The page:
M37 M38 and Saturn. Click link above to go directly to the images.
The weather was beautiful last night - I hope you didn't miss out. By 9:00pm the wind had cut down and the sky was almost cloudless - I was still viewing from a light polluted area though. The temperature seemed rather warm - more so than expected, and I was out until 11:30pm imaging. After setting up my 10" Meade Schmidt Newtonian OTA on an LXD75 GoTo mount and letting it cool down I checked the collimation with my new laser collimator and found it to be accurate and unaffected by the car ride over (I had used the laser collimator to collimate the scope before heading out). A quick polar alignment and I was good to go. I planned on spending most of my time imaging so after a quick view of Orion through the eyepiece I removed the 1.25" focuser tube and replaced with my new T ring adapter for my camera - what a difference a collimated scope and imaging parfocal makes! I took some new shots of Orion that far exceeded anything I had taken previously - I don't mean to be over exposing the Orion Nebula (just kidding) but I'm using it as my baseline for learning astro-photography - and you should still check out these new images as they are that much superior to previous attempts. Then I turned my attention on a few star clusters - the Pleiades, M37, and M38. Saturn was sharp but small in the fast wide field optics of the SN - looks like a good 2" barlow is required for decent planetary pictures. I will be adding the images mentioned as I get them processed.
The first of many images to come are the Orion set:
Orion Nebula Feb. 25, 2006
Meade 10" Schmidt Newtonian
with Canon Digital Rebel XT mounted parfocal.
19 images x 15s @ ISO 1600, 4 images x 15s @ ISO 800
processed with Registax and Corel Photopaint 10
By Tim Harpur
Saturday, February 25, 2006
Trying to observe, last night, was a lot like trying to cross a busy street. Though the low level winds had subsided, the upper level continued to push through batches of clouds that had me swinging the scope all over the sky.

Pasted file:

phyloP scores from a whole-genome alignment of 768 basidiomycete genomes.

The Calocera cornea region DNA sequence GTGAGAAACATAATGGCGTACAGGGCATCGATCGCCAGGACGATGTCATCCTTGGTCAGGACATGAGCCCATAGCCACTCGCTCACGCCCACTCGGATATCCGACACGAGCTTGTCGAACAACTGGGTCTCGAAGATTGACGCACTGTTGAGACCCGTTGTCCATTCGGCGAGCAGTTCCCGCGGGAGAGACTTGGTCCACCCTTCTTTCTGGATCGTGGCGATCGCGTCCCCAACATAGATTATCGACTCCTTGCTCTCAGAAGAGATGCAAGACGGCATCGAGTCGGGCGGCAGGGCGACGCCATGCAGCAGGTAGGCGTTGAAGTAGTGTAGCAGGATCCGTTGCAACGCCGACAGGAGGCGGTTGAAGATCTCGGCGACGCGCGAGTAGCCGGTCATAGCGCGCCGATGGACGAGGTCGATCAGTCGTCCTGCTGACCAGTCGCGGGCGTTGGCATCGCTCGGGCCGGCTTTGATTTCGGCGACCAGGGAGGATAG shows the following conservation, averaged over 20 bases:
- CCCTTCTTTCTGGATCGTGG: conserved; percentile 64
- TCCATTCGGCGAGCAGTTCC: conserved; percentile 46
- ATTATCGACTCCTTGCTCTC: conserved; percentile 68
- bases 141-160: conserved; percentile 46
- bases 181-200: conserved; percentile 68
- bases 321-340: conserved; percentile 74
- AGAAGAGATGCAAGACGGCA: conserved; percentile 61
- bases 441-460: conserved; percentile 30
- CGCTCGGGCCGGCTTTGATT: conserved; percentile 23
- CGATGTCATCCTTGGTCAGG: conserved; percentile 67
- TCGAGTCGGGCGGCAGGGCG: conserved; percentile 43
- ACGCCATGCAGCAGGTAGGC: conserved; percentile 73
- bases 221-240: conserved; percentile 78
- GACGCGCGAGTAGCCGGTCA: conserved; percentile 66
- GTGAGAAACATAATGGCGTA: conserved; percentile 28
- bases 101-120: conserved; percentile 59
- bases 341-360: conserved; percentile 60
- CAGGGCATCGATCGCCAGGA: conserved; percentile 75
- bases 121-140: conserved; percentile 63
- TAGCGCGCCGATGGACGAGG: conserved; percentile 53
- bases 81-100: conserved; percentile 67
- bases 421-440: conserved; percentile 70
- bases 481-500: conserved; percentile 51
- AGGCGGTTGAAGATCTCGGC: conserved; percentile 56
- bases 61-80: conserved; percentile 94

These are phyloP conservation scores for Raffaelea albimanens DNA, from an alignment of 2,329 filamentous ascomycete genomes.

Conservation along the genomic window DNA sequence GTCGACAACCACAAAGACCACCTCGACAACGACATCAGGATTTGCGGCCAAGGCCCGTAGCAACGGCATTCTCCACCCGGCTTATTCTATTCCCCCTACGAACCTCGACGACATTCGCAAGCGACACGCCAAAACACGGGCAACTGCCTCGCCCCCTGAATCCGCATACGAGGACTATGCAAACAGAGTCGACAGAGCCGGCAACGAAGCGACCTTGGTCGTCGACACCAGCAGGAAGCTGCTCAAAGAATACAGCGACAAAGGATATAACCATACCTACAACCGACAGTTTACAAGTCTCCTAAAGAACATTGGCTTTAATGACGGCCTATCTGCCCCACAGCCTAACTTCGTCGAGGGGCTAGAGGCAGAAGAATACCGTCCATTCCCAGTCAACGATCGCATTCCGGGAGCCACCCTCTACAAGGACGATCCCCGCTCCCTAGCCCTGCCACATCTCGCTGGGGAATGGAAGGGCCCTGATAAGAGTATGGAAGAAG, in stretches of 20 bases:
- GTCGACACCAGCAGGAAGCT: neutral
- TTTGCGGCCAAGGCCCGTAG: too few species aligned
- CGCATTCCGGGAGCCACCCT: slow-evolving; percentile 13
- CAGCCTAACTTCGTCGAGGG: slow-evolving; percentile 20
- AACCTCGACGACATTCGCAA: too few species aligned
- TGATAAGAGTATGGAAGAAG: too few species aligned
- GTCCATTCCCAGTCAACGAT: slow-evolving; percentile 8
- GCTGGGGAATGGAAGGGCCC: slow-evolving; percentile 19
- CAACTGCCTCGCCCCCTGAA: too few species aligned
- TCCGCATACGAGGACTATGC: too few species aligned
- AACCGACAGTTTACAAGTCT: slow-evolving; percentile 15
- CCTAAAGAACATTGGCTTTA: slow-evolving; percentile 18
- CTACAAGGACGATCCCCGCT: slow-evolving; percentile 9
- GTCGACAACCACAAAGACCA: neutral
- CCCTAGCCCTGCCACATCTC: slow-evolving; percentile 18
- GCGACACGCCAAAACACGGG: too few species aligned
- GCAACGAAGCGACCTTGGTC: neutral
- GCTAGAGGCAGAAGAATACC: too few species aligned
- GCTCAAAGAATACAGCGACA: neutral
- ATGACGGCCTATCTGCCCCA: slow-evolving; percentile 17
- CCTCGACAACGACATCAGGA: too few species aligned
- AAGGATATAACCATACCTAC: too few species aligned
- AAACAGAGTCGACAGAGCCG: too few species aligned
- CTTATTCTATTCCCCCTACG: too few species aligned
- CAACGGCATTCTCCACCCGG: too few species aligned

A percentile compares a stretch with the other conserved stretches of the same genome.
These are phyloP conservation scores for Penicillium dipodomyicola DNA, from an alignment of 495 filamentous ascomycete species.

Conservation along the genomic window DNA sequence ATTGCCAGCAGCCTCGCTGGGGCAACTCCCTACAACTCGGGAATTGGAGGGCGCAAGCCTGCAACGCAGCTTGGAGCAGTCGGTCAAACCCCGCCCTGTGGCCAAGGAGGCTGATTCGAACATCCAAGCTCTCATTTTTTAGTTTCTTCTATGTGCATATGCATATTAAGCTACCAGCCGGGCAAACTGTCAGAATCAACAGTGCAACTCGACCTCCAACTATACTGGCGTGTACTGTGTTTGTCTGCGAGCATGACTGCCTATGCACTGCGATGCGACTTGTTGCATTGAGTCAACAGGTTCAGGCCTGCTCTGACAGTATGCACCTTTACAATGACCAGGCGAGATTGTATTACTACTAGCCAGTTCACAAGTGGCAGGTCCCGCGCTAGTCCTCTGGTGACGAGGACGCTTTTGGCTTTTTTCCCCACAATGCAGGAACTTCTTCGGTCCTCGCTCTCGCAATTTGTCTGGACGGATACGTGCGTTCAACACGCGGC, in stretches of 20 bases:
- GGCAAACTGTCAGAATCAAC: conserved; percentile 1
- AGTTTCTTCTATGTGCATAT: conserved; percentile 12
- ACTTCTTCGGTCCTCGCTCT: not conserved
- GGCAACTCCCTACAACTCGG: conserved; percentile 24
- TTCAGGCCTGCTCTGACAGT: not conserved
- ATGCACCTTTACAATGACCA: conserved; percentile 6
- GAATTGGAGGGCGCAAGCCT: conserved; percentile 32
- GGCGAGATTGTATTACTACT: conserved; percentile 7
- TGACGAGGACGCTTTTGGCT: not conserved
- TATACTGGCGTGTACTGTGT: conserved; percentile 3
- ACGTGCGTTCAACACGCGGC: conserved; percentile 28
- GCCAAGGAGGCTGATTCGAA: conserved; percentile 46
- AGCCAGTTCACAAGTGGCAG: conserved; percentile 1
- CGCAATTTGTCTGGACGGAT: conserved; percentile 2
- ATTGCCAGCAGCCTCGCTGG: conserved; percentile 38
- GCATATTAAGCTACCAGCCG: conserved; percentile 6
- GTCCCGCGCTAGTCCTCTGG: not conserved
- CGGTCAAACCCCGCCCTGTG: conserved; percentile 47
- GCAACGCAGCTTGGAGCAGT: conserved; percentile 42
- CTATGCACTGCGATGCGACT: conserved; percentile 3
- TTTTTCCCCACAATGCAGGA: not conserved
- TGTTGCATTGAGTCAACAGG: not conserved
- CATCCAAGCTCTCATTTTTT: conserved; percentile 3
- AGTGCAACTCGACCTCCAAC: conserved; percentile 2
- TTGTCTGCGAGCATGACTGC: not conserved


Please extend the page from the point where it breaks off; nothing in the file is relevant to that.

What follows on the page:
Despite that, the transparency over Grimsby was quite good and the sight of Saturn sitting adjacent to a pretty combination of stars and moons made the effort worthwhile.
The sucker holes also afforded me brief glimpses of Nebulae M42, M43, M78, NGC2071, and open clusters NGC2244, NGC2112, and NGC2232.
A nice comparison, right now, is Aldebaran and Mars. Exhibiting nearly the same colour and brightness, if you observe Aldebaran first, the roundness of Mars is a good example of what to look for when identifying Uranus and Neptune among their neighbouring stars.
I just had time for a quick visit with M81 and M82 before the "busy street" turned into a parking lot but it was nice to finally do some observing.
See these new astro-images of Orion and Saturn by Tim Harpur.
I have received an update to the recent outburst of RS Ophiuchi to naked eye levels (mag 4.8). This recurrent nova has not outburst to naked eye levels since 1985. If it dims according to past observations, it should lose about 0.1 magnitudes a day for about a month, returning to normal in about 110 days.
For those that may want to look the star up with planetarium software, Starry Night Pro does not list RS Oph in its variable database. However a similar star in the vicinity with the same J2000 co-ordinates is TYC5094-550-1.
According to the AAVSO ‘A’ level chart (1744-06A), RS Oph is almost midway on an imaginary line between the globular cluster M14 and M16, the Eagle Nebula. It should be possible to frame M14 with RS Oph in a pair of 7x35 binoculars!
The original Special Notice #6 concerning RS Oph is listed at this link:
The update was released as Alert Notice #335 and is available at this link:
Charts for this recurrent nova are available at this link:
Variable star observing is a fun and rewarding aspect of amateur astronomy and is one of the many ways that amateurs can contribute to real science. Unlike supernova hunts or astro-imaging, it does not require a great deal of hardware to start; a pair of binoculars or small telescope will do just fine.
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